Exposure to allergens from these furry animals is ubiquitous, and the clinician should evaluate all patients with allergic airway disease for sensitization to animal dander. In fact, allergic sensitization to several mammalian animals is prevalent, which might reflect co-sensitization or cross-reactivity. In some countries sensitization to furry animals is associated with more severe allergic disease, which poses extended diagnostic and therapeutic challenges. An important step forward in the diagnosis of allergy to furry animals has been made with the introduction of molecular-based allergy diagnostics, which offer new opportunities for improved characterization. For example, it has been shown that IgE responses to different cat components can be induced through different routes of exposure and are associated with either inhalant symptoms or  food allergy. Cat IgA and other cat proteins carrying alpha-gal are present as minor constituents of cat dander extracts but are better represented in epithelial extracts.  Interestingly, the cross-reactivity between cat and pork albumin is the most consistent.

Although there is clear evidence for the clinical importance of analyzing cat components in relation to both alpha-gal and pork-cat syndrome, the authors believe that future studies will clarify the clinical utility of molecular-based allergy diagnostics in the management of patients sensitized to furry animals. The workshop identified 6 areas for future research related to the specific allergens derived from furry animals that could contribute to our understanding and management of relevant allergic diseases.

Question for the authors:

Based on what is already known about cat allergy, it seems that once an allergy to cat is established, immunotherapy may significantly improve outcomes for patients that suffer from asthma and rhinitis. What is known about cat immunotherapy as it relates to asthma and rhinitis outcomes, regardless of other allergies the patient may have?

Fel d 1 is the most important allergen in cat dander and up to 95% of cat-allergic patients are sensitized to this protein. Subcutaneous immunotherapy (SIT) with cat dander extract has been shown to improve symptom/medication scores for both asthma and rhinoconjunctivitis. In addition, SIT has been shown to decrease skin, conjunctival and bronchial allergen sensitivity and to induce production of IgG and IgG4 antibodies towards Fel d 1. Accordingly, subcutaneous immunotherapy with cat dander extract is considered to be an effective treatment for both allergic asthma and rhinitis. [1-5]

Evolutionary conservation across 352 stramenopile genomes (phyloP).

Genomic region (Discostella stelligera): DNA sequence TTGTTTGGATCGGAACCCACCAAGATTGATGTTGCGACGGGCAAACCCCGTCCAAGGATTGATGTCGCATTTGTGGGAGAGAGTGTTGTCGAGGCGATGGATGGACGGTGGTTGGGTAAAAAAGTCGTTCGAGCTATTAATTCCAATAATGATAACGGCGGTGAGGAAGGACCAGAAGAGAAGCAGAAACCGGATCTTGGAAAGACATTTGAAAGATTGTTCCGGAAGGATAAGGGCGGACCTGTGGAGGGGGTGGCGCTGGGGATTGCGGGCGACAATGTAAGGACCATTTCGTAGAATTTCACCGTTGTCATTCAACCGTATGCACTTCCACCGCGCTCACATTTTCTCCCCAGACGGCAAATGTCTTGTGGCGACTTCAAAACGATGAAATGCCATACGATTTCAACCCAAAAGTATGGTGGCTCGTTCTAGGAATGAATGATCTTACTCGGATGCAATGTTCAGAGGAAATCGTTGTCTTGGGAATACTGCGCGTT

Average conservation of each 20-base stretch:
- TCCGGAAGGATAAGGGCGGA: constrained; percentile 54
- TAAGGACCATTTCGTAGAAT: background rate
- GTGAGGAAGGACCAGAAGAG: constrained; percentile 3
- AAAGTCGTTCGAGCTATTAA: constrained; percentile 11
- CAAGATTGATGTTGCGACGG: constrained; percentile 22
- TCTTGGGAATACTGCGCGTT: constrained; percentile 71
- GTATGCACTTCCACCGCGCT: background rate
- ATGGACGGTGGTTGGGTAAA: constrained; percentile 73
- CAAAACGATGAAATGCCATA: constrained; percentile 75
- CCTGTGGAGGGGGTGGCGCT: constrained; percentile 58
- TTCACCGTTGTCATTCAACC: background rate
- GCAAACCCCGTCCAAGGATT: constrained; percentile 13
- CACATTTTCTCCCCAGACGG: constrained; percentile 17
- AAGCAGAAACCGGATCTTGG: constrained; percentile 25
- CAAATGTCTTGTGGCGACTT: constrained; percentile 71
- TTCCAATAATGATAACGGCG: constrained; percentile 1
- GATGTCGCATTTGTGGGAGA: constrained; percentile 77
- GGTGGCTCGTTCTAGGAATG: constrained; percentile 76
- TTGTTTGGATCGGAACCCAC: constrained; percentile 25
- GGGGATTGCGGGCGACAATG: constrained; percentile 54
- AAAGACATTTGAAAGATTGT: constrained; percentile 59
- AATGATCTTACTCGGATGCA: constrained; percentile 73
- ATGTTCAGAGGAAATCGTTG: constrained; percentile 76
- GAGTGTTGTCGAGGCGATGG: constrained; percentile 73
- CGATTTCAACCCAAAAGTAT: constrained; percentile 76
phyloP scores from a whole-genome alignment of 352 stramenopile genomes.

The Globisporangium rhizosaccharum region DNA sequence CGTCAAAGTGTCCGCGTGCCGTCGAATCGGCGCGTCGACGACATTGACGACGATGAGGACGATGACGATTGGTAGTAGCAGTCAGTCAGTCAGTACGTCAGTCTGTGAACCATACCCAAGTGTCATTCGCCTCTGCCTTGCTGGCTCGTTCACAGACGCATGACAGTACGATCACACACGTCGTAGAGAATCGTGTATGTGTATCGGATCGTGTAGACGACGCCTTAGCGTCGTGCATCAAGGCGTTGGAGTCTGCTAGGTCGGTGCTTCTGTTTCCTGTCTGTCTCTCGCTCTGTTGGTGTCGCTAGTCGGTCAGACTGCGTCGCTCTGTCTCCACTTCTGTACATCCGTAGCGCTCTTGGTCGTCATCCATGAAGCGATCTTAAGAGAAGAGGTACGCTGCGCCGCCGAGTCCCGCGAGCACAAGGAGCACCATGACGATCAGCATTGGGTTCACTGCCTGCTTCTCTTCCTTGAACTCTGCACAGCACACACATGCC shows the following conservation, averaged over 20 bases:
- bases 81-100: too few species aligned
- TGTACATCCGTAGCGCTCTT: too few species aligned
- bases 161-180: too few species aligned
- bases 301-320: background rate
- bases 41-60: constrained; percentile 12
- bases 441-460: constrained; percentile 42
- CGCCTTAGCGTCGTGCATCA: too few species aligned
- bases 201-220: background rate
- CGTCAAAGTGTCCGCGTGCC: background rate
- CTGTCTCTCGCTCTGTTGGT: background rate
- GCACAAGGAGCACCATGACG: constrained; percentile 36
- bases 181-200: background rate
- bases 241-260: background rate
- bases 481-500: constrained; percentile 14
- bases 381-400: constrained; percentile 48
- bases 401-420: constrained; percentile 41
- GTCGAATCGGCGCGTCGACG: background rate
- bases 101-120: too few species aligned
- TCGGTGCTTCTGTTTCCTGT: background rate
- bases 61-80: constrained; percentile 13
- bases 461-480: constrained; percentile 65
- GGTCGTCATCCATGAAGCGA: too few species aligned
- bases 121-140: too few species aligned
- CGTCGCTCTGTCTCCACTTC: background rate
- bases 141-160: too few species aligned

1. Hedlin G, Graff-Lonnevig V, Heilborn H, et al. Immunotherapy with cat- and dog-dander extracts. V. Effects of 3 years of treatment. The Journal of allergy and clinical immunology 1991;87(5):955-64
2. Alvarez-Cuesta E, Cuesta-Herranz J, Puyana-Ruiz J, et al. Monoclonal antibody-standardized cat extract immunotherapy: risk-benefit effects from a double-blind placebo study. The Journal of allergy and clinical immunology 1994;93(3):556-66
3. Van Metre TE, Jr., Marsh DG, Adkinson NF, Jr., et al. Immunotherapy for cat asthma. The Journal of allergy and clinical immunology 1988;82(6):1055-68
4. Varney VA, Edwards J, Tabbah K, et al. Clinical efficacy of specific immunotherapy to cat dander: a double-blind placebo-controlled trial. Clinical and experimental allergy : journal of the British Society for Allergy and Clinical Immunology 1997;27(8):860-7

5. Hedlin G, Wille S, Browaldh L, et al. Immunotherapy in children with allergic asthma: effect on bronchial hyperreactivity and pharmacotherapy. The Journal of allergy and clinical immunology 1999;103(4):609-14

Wednesday, March 4, 2015

Role of siglecs and related glycan-binding proteins in immune responses and immunoregulation

Recent years have seen a tremendous acceleration of knowledge in the field of glycobiology, revealing many intricacies and functional contributions that were previously poorly appreciated or even unrecognized. This review by Bochner and Zimmermann highlights several topics relevant to glycoimmunology in which mammalian and pathogen-derived glycans displayed on glycoproteins and other scaffolds are recognized by specific glycan-binding proteins (GBPs), leading to a variety of proinflammatory and anti-inflammatory cellular responses (J Allergy Clin Immunol 2015; 135: 598-608). Their main focus is on 2 families of GBPs, sialic acid–binding immunoglobulin-like lectins (siglecs) and selectins, which are involved in multiple steps of the immune response, including distinguishing pathogens from self, cell trafficking to sites of inflammation, fine-tuning of immune responses leading to activation or tolerance, and regulation of cell survival. Importantly for the clinician, accelerated rates of discovery in the field of glycoimmunology are being translated into innovative medical approaches that harness the interaction of glycans and GBPs to the benefit of the host and might soon lead to novel diagnostics and therapeutics.